The grass started to come back

Looking forward to the winter, the next thing on our agenda after the Big Thin, is the Big Plant. We've been poring over forestry tree suppliers brochures, and drawing up our order, to be delivered, we hope by the end of November, and planted out during December. We'll be ordering 250 'whips', tiny trees,  50 each of Common Oak (Quercus robur), Beech (Fagus Sylvatica), Bird Cherry (Prunus Padus), Hornbeam (Carpinus Betulas), and Sweet Chestnut (Castanea Sativa). All trees are guaranteed to be grown in England, (with nothing imported to risk adding to the growing number of tree diseases). These, plus the 30 - 50 seedling trees from Old Copse being  lovingly nurtured at home, will be planted in the thinned pine plantation, on the SSSI part of Old Copse. Like all shopping catalogues, the ones selling trees are just as, or probably even more enticing. There were a number of trees listed that sounded very attractive, but sadly we don't have the right conditions for them. However, among our collection of pampered home grown trees, we have a Walnut and a Mulberry, both bursting out of their pots and looking for new homes. We think we'll plant them up by the new entrance where they'll have lots of sunshine and space.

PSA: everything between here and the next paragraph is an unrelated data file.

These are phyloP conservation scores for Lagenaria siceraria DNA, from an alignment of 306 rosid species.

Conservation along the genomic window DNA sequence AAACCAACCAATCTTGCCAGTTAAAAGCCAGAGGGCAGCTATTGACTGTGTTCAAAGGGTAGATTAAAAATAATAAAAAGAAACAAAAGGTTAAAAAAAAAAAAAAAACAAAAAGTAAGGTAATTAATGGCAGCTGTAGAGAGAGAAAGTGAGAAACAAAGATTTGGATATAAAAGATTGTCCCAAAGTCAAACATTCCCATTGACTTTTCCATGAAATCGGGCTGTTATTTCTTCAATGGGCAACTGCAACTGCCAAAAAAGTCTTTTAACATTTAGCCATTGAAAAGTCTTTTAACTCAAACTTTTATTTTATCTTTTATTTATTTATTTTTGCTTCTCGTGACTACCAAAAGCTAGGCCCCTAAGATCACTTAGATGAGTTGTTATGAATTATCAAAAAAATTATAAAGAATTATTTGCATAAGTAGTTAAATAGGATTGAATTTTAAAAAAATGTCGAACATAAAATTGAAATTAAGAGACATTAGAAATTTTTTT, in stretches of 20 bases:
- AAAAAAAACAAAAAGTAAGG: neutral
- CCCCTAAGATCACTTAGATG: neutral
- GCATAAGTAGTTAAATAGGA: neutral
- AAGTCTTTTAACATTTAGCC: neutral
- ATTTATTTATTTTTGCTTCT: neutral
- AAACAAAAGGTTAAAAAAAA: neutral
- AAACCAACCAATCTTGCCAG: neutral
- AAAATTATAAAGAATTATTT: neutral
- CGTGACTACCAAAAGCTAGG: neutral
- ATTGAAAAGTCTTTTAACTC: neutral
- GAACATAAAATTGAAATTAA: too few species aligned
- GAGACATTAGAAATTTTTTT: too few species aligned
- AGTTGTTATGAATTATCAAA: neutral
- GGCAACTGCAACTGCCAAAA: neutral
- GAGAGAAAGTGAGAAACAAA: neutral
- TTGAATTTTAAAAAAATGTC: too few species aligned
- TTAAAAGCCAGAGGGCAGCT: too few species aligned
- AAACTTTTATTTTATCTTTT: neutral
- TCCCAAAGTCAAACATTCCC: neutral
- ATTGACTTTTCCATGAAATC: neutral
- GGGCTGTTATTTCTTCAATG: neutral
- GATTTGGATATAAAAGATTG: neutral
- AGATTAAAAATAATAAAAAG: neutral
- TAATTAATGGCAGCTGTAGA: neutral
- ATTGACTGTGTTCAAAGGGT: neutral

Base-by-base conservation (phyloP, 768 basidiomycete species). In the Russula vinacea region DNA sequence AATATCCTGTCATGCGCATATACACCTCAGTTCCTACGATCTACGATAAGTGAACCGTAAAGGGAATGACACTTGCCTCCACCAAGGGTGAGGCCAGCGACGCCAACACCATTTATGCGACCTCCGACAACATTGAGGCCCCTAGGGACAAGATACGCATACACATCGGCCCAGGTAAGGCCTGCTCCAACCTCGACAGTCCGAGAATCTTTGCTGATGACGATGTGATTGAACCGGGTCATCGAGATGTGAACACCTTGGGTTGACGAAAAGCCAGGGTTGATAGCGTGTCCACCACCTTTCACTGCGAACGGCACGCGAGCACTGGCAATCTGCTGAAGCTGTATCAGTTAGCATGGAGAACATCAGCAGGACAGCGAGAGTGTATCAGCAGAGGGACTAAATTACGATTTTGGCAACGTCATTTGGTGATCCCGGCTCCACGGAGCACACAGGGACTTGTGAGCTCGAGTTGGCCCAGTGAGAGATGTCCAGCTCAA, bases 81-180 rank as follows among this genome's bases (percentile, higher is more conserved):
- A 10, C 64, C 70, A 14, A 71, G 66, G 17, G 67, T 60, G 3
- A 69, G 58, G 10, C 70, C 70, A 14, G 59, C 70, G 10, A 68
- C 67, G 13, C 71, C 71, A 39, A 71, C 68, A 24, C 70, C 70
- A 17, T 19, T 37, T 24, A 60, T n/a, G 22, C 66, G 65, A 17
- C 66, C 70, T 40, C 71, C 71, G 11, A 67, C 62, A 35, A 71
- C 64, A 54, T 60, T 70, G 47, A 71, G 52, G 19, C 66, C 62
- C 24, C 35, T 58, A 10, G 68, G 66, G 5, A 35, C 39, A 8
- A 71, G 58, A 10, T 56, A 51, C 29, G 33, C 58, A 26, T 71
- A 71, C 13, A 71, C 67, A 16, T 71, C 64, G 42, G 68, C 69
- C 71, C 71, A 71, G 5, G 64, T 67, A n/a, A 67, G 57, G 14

We are considering protecting at least some of the new planting with temporary deer fencing, but all the new trees will be protected by individual shelters. It's still a battle with the fallow deer, so we expect a certain amount of young tree attrition, but  let's be positive that a good percentage will survive. All rather exciting. It's taken us a long time to get to this stage, which is only possible now that we've had the Scots Pine thinned.

Hedge Brown or Gatekeeper. There were many of these butterflies feeding on the nettles that grew up after the disturbance caused by the new entrance construction.

Herbie, you're too big for laps.

Monday, 19 September 2016

Deer, deer and more deer

Mark Chase from the Deer Action Group gave us this footage from the trail camera, showing just what the deer get up to when they think no one's around. These shots were all taken from the deer seat May- August - note how quickly the ground recovers in just one season.

This is August in OC1. 

Mostly they spend their time eating - as we thought - but there is also time for play.